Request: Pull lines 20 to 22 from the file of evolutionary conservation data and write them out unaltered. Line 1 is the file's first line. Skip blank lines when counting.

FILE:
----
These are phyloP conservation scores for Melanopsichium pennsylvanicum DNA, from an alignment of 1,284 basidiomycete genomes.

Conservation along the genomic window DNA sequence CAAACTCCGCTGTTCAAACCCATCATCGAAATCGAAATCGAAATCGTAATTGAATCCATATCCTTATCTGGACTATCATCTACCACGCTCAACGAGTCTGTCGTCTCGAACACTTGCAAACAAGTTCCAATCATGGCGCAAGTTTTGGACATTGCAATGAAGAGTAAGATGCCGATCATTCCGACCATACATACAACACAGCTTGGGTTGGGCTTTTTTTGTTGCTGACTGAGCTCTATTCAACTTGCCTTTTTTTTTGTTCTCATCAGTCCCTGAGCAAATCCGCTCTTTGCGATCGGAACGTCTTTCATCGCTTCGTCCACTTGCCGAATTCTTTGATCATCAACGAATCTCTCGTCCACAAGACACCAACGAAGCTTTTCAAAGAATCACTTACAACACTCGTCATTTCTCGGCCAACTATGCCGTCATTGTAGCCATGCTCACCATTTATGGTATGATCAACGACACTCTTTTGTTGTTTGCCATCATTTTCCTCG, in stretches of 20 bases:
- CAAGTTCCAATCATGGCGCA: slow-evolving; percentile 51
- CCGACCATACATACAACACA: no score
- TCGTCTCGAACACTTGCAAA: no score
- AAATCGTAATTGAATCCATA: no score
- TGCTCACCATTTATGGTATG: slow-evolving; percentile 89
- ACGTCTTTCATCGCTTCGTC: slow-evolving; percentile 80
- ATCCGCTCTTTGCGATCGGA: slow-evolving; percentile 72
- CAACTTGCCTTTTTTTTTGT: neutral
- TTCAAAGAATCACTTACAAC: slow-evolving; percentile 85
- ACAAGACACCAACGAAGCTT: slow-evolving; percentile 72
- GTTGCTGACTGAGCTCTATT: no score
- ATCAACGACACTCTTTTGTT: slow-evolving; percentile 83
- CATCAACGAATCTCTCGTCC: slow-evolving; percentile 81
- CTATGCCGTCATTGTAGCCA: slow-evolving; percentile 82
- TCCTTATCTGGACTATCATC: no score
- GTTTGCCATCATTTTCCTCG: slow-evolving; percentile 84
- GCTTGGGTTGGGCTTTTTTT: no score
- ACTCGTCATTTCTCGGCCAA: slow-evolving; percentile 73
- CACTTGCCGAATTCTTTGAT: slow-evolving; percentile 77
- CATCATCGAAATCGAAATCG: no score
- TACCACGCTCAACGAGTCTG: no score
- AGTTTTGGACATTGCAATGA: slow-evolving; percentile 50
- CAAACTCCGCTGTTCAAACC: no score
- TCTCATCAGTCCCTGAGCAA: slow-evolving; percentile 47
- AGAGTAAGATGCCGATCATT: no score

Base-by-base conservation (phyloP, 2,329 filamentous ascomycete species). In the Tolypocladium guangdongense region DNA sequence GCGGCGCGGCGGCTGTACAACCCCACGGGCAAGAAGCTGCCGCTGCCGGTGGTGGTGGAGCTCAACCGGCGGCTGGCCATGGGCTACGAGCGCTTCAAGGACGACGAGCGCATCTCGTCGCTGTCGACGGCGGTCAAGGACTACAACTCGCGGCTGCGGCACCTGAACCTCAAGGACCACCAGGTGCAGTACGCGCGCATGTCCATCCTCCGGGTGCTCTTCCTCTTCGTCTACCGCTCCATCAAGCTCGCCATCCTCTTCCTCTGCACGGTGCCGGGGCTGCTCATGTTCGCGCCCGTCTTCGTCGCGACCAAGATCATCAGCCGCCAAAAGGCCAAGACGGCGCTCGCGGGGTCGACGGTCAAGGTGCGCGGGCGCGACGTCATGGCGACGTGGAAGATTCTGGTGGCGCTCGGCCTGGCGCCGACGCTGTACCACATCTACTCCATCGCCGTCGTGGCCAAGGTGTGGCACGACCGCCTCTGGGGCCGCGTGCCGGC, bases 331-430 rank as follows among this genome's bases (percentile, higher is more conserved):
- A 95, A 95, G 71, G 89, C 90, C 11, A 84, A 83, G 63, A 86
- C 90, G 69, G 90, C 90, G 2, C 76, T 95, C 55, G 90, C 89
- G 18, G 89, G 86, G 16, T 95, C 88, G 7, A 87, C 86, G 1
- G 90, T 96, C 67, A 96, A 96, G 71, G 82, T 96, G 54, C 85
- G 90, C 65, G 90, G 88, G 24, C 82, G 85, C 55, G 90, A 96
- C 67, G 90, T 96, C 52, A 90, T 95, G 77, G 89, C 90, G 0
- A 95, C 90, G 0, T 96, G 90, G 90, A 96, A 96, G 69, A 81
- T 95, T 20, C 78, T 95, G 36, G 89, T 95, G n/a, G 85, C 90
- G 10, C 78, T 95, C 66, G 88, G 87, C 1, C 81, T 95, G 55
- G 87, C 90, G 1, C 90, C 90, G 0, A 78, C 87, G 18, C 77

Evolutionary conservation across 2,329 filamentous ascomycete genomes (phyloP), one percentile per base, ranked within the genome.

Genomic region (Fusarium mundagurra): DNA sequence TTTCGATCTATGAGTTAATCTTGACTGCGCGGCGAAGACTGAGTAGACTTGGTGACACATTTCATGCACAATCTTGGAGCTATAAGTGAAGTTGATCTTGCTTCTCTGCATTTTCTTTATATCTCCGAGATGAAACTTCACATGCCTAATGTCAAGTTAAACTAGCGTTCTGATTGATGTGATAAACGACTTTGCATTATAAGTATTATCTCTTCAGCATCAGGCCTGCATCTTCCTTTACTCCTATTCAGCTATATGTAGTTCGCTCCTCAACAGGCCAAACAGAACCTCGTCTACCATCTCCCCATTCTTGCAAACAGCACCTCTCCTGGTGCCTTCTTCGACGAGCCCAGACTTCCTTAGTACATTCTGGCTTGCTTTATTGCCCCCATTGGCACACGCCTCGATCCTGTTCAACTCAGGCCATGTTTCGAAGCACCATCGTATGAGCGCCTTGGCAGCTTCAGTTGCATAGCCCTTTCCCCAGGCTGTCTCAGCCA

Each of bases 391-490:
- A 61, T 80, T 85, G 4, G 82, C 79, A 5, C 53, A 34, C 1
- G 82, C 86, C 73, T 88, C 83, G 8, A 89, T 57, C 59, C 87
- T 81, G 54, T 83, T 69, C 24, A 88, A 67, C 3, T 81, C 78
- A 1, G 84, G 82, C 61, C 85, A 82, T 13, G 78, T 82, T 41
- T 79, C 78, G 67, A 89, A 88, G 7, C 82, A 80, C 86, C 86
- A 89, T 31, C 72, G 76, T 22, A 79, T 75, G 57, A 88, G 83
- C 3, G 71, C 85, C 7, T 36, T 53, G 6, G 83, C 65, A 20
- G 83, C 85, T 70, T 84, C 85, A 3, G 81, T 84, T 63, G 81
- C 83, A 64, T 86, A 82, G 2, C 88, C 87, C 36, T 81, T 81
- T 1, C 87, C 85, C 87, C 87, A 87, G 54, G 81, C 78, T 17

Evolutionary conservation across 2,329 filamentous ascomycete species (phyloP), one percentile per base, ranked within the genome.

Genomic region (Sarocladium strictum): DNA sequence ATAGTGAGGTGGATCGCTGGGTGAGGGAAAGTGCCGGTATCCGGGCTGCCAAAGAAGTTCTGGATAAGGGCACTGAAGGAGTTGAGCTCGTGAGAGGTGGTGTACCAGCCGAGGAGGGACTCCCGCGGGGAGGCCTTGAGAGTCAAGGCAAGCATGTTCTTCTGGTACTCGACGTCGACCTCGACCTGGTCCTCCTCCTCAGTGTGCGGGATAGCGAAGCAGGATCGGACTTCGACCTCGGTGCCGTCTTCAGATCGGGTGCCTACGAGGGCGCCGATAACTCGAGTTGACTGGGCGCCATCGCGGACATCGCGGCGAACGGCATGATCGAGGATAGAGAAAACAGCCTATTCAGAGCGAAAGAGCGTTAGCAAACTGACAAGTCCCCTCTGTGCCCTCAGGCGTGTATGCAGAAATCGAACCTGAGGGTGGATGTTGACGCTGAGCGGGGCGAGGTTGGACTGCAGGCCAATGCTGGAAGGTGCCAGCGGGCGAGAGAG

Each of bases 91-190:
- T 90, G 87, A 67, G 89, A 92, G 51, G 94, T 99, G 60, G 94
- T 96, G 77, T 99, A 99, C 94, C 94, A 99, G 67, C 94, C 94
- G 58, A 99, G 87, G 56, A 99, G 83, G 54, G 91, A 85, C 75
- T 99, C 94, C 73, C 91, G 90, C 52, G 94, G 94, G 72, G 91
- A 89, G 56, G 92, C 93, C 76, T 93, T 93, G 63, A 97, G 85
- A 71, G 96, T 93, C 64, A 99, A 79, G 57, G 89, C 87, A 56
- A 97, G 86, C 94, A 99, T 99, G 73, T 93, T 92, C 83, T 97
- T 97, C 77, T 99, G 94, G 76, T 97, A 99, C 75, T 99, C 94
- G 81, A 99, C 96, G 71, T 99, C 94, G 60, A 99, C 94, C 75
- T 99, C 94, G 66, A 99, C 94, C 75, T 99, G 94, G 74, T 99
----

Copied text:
- ACTCGTCATTTCTCGGCCAA: slow-evolving; percentile 73
- CACTTGCCGAATTCTTTGAT: slow-evolving; percentile 77
- CATCATCGAAATCGAAATCG: no score